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FIPS Mode on Centos9

So, you’ve installed CentOS 9 on a server, but you’re not a 1337 information security architect and don’t really know where to get started.

That’s fine. You still need to do some basic hardening of your machine, or Vladimir Putin will start mining bitcoin on your new server in between using it as a trash nest to launch attacks on other peoples’ servers with. Even then, there’s no guarantee, but, you can make it harder to do that to you (and your reputation — yes, people out there judge you based on your servers’ security posture).

The first thing you should be aware of is that there are whole organizations whose purpose it is to write security standards that you can learn and adhere to. One of particular note is the National Institute of Standards and Technology.

But, if you cared about stuff like that, you wouldn’t be reading this.

So there are two standards collections we’re going to barely talk about here, one is called FIPS and the other is called the DISA STIG. If you take a few steps revolving these two standards you can get a much more secure system.

There are many more things on top of this guide that you can do to further harden your systems depending on the type of attack you may be concerned about, or the topology of the solution you are building, but those will be out of scope for the purpose of this writing. For this post, we’ll just be covering FIPS mode. My next post will cover an attempt to apply the DISA STIG to a CENTOS 9 Stream system.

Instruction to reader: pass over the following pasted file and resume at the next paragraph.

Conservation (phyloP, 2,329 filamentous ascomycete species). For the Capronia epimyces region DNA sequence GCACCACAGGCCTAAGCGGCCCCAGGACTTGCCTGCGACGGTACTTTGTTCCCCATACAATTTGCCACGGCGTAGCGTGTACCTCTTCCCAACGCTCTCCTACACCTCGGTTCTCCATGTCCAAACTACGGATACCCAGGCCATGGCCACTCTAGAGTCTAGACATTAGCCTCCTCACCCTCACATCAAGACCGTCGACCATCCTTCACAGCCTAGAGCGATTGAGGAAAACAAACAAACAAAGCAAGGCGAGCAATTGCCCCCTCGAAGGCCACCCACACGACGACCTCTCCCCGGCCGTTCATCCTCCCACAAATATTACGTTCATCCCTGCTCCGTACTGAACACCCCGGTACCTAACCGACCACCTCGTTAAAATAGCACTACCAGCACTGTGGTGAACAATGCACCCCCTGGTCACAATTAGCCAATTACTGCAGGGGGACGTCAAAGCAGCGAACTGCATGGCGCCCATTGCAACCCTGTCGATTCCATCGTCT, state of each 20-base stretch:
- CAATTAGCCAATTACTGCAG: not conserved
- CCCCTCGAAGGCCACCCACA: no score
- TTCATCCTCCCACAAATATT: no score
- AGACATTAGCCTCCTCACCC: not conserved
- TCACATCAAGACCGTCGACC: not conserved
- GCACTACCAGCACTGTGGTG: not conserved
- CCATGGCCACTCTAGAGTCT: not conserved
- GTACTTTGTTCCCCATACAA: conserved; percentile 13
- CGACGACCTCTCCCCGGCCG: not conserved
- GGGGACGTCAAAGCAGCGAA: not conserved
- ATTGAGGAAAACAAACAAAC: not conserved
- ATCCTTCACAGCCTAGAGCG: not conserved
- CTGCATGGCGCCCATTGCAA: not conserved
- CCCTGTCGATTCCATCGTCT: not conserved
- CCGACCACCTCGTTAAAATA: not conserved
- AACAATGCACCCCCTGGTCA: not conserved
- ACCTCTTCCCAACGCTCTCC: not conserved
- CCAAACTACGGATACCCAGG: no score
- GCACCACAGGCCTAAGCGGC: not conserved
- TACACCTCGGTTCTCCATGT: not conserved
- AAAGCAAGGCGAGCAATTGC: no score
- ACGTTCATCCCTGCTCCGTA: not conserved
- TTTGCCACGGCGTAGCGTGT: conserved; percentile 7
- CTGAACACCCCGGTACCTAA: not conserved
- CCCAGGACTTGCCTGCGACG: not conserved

Let’s Get Started

Before you touch anything on your fresh install, update to the latest set of packages available through yum.

yum -y update

Enabling FIPS Mode

First, we’ll set up FIPS mode.

Install the dracut-cips or dracut-fips-aesni packages depending on your cpu instruction set.

yum -y install dracut-fips dracut-fips-aesni

Run dracut:

dracut -v -f

Find out what boot partition you’re using:

df /boot | tail -n 1 | awk '{ print $1; }'

Get the UUID for that partition using the above’s output:

blkid $above_output

Or, if you’re lazy:

blkid $(df /boot | \
  tail -n 1 | \
  awk '{ print $1; }') | \
  sed -E 's/^.*UUID="(.*)"\sB.*$/\1/g'

Once you’ve got your UUID for /boot, open up your /etc/default/grub file:

vim /etc/default/grub

Append the line that starts with GRUB_CMDLINE_LINUX with fips=1

If your /boot partition is a separate mount than your root filesystem, then also append:

boot=UUID=<< YOUR_UUID >>

Save and exit, and then you’ll want to regenerate grub.cfg with:

grub2-mkconfig -o /etc/grub2.cfg

Now in the case of Centos 9, at least in my case on a Linode Centos 9 image, I got an error like this:

[root@localhost ~]# grub2-mkconfig -o /etc/grub2.cfg 
Generating grub configuration file ...
/etc/grub.d/00_tuned: line 26: /etc/tuned/bootcmdline: No such file or directory

Though ridiculous and unprofessional for a release, this is the new reality for CentOS, so, just go with it and yum install tuned and move on with your life before running grub2-mkconfig -o /etc/grub2.cfg again so that you don’t have to dig around inside of grub to make it do what it was designed to do.

Provided you read closely and followed the steps outlined here, you can now reboot and you should see that your machine is running in FIPS mode.

Run reboot:

reboot

Now let’s verify our newly booted system is actually running compliantly. Truth be told, if something failed, your system probably won’t even boot.

cat /proc/sys/crypto/fips_enabled 

The result of the above call should return 1.

Congratulations, your system is running with FIPS mode enabled.

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